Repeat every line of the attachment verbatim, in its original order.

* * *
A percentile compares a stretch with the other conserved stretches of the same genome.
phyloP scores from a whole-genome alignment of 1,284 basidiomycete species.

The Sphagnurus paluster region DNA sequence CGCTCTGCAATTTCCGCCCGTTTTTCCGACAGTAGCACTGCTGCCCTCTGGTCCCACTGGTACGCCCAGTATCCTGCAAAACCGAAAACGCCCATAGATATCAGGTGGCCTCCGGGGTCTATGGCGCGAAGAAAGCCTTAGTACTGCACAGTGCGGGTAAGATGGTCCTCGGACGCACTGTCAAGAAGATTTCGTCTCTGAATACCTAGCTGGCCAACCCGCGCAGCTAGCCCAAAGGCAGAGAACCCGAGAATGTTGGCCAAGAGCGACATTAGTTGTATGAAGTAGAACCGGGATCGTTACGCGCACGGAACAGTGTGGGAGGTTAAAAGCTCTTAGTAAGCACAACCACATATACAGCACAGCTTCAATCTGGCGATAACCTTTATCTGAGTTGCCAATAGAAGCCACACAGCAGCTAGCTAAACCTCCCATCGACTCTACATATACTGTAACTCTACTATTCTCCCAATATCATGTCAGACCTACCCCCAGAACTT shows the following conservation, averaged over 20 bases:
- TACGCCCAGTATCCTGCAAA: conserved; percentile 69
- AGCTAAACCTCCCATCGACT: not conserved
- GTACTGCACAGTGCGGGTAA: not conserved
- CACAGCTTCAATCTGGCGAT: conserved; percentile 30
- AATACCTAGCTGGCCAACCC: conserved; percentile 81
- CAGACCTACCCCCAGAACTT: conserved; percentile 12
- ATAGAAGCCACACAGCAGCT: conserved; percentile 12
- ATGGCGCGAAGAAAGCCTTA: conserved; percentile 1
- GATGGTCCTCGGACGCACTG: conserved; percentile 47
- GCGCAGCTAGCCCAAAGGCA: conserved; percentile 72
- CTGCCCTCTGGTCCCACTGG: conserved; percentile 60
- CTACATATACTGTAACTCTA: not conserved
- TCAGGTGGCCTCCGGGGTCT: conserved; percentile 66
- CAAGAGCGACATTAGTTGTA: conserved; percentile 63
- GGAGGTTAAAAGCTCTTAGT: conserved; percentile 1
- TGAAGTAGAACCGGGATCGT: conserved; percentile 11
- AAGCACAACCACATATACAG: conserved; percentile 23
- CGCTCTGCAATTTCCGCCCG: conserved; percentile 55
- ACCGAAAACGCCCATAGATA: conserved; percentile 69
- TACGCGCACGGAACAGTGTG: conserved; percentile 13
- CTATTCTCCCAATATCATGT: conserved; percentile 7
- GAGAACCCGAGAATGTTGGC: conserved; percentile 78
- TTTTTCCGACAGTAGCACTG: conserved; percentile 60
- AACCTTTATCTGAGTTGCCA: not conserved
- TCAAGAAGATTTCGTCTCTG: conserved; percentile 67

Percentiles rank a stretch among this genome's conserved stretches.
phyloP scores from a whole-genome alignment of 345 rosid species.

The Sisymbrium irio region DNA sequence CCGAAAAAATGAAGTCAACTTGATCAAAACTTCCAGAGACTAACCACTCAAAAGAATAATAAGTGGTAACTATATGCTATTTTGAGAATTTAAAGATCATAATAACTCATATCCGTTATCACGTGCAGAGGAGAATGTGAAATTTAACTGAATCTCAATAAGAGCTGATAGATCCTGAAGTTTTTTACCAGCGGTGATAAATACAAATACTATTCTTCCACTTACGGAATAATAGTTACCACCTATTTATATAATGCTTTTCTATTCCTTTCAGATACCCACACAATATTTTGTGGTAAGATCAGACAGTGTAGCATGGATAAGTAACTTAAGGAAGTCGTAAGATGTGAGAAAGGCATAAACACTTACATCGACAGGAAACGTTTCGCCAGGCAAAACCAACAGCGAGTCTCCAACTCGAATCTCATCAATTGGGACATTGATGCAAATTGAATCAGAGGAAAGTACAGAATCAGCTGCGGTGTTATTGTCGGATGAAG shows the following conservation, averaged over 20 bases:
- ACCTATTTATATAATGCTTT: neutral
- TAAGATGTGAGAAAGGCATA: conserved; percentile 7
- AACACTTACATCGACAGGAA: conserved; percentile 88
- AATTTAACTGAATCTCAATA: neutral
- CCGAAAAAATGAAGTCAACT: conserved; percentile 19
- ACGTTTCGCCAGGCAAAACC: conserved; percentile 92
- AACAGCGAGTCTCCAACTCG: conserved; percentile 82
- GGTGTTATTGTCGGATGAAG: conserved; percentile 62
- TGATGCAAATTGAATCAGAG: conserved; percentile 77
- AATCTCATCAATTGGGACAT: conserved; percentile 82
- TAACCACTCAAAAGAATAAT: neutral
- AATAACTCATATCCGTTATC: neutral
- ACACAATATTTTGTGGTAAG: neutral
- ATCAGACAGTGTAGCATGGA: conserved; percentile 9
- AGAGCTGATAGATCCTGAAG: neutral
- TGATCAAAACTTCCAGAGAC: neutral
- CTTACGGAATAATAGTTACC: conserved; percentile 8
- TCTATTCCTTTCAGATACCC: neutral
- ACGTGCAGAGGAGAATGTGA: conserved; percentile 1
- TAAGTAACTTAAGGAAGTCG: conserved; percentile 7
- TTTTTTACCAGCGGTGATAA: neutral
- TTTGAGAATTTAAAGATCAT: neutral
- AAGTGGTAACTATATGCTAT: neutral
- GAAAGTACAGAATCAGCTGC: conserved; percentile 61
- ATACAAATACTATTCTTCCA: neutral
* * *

A percentile compares a stretch with the other conserved stretches of the same genome.
phyloP scores from a whole-genome alignment of 1,284 basidiomycete species.

The Sphagnurus paluster region DNA sequence CGCTCTGCAATTTCCGCCCGTTTTTCCGACAGTAGCACTGCTGCCCTCTGGTCCCACTGGTACGCCCAGTATCCTGCAAAACCGAAAACGCCCATAGATATCAGGTGGCCTCCGGGGTCTATGGCGCGAAGAAAGCCTTAGTACTGCACAGTGCGGGTAAGATGGTCCTCGGACGCACTGTCAAGAAGATTTCGTCTCTGAATACCTAGCTGGCCAACCCGCGCAGCTAGCCCAAAGGCAGAGAACCCGAGAATGTTGGCCAAGAGCGACATTAGTTGTATGAAGTAGAACCGGGATCGTTACGCGCACGGAACAGTGTGGGAGGTTAAAAGCTCTTAGTAAGCACAACCACATATACAGCACAGCTTCAATCTGGCGATAACCTTTATCTGAGTTGCCAATAGAAGCCACACAGCAGCTAGCTAAACCTCCCATCGACTCTACATATACTGTAACTCTACTATTCTCCCAATATCATGTCAGACCTACCCCCAGAACTT shows the following conservation, averaged over 20 bases:
- TACGCCCAGTATCCTGCAAA: conserved; percentile 69
- AGCTAAACCTCCCATCGACT: not conserved
- GTACTGCACAGTGCGGGTAA: not conserved
- CACAGCTTCAATCTGGCGAT: conserved; percentile 30
- AATACCTAGCTGGCCAACCC: conserved; percentile 81
- CAGACCTACCCCCAGAACTT: conserved; percentile 12
- ATAGAAGCCACACAGCAGCT: conserved; percentile 12
- ATGGCGCGAAGAAAGCCTTA: conserved; percentile 1
- GATGGTCCTCGGACGCACTG: conserved; percentile 47
- GCGCAGCTAGCCCAAAGGCA: conserved; percentile 72
- CTGCCCTCTGGTCCCACTGG: conserved; percentile 60
- CTACATATACTGTAACTCTA: not conserved
- TCAGGTGGCCTCCGGGGTCT: conserved; percentile 66
- CAAGAGCGACATTAGTTGTA: conserved; percentile 63
- GGAGGTTAAAAGCTCTTAGT: conserved; percentile 1
- TGAAGTAGAACCGGGATCGT: conserved; percentile 11
- AAGCACAACCACATATACAG: conserved; percentile 23
- CGCTCTGCAATTTCCGCCCG: conserved; percentile 55
- ACCGAAAACGCCCATAGATA: conserved; percentile 69
- TACGCGCACGGAACAGTGTG: conserved; percentile 13
- CTATTCTCCCAATATCATGT: conserved; percentile 7
- GAGAACCCGAGAATGTTGGC: conserved; percentile 78
- TTTTTCCGACAGTAGCACTG: conserved; percentile 60
- AACCTTTATCTGAGTTGCCA: not conserved
- TCAAGAAGATTTCGTCTCTG: conserved; percentile 67

Percentiles rank a stretch among this genome's conserved stretches.
phyloP scores from a whole-genome alignment of 345 rosid species.

The Sisymbrium irio region DNA sequence CCGAAAAAATGAAGTCAACTTGATCAAAACTTCCAGAGACTAACCACTCAAAAGAATAATAAGTGGTAACTATATGCTATTTTGAGAATTTAAAGATCATAATAACTCATATCCGTTATCACGTGCAGAGGAGAATGTGAAATTTAACTGAATCTCAATAAGAGCTGATAGATCCTGAAGTTTTTTACCAGCGGTGATAAATACAAATACTATTCTTCCACTTACGGAATAATAGTTACCACCTATTTATATAATGCTTTTCTATTCCTTTCAGATACCCACACAATATTTTGTGGTAAGATCAGACAGTGTAGCATGGATAAGTAACTTAAGGAAGTCGTAAGATGTGAGAAAGGCATAAACACTTACATCGACAGGAAACGTTTCGCCAGGCAAAACCAACAGCGAGTCTCCAACTCGAATCTCATCAATTGGGACATTGATGCAAATTGAATCAGAGGAAAGTACAGAATCAGCTGCGGTGTTATTGTCGGATGAAG shows the following conservation, averaged over 20 bases:
- ACCTATTTATATAATGCTTT: neutral
- TAAGATGTGAGAAAGGCATA: conserved; percentile 7
- AACACTTACATCGACAGGAA: conserved; percentile 88
- AATTTAACTGAATCTCAATA: neutral
- CCGAAAAAATGAAGTCAACT: conserved; percentile 19
- ACGTTTCGCCAGGCAAAACC: conserved; percentile 92
- AACAGCGAGTCTCCAACTCG: conserved; percentile 82
- GGTGTTATTGTCGGATGAAG: conserved; percentile 62
- TGATGCAAATTGAATCAGAG: conserved; percentile 77
- AATCTCATCAATTGGGACAT: conserved; percentile 82
- TAACCACTCAAAAGAATAAT: neutral
- AATAACTCATATCCGTTATC: neutral
- ACACAATATTTTGTGGTAAG: neutral
- ATCAGACAGTGTAGCATGGA: conserved; percentile 9
- AGAGCTGATAGATCCTGAAG: neutral
- TGATCAAAACTTCCAGAGAC: neutral
- CTTACGGAATAATAGTTACC: conserved; percentile 8
- TCTATTCCTTTCAGATACCC: neutral
- ACGTGCAGAGGAGAATGTGA: conserved; percentile 1
- TAAGTAACTTAAGGAAGTCG: conserved; percentile 7
- TTTTTTACCAGCGGTGATAA: neutral
- TTTGAGAATTTAAAGATCAT: neutral
- AAGTGGTAACTATATGCTAT: neutral
- GAAAGTACAGAATCAGCTGC: conserved; percentile 61
- ATACAAATACTATTCTTCCA: neutral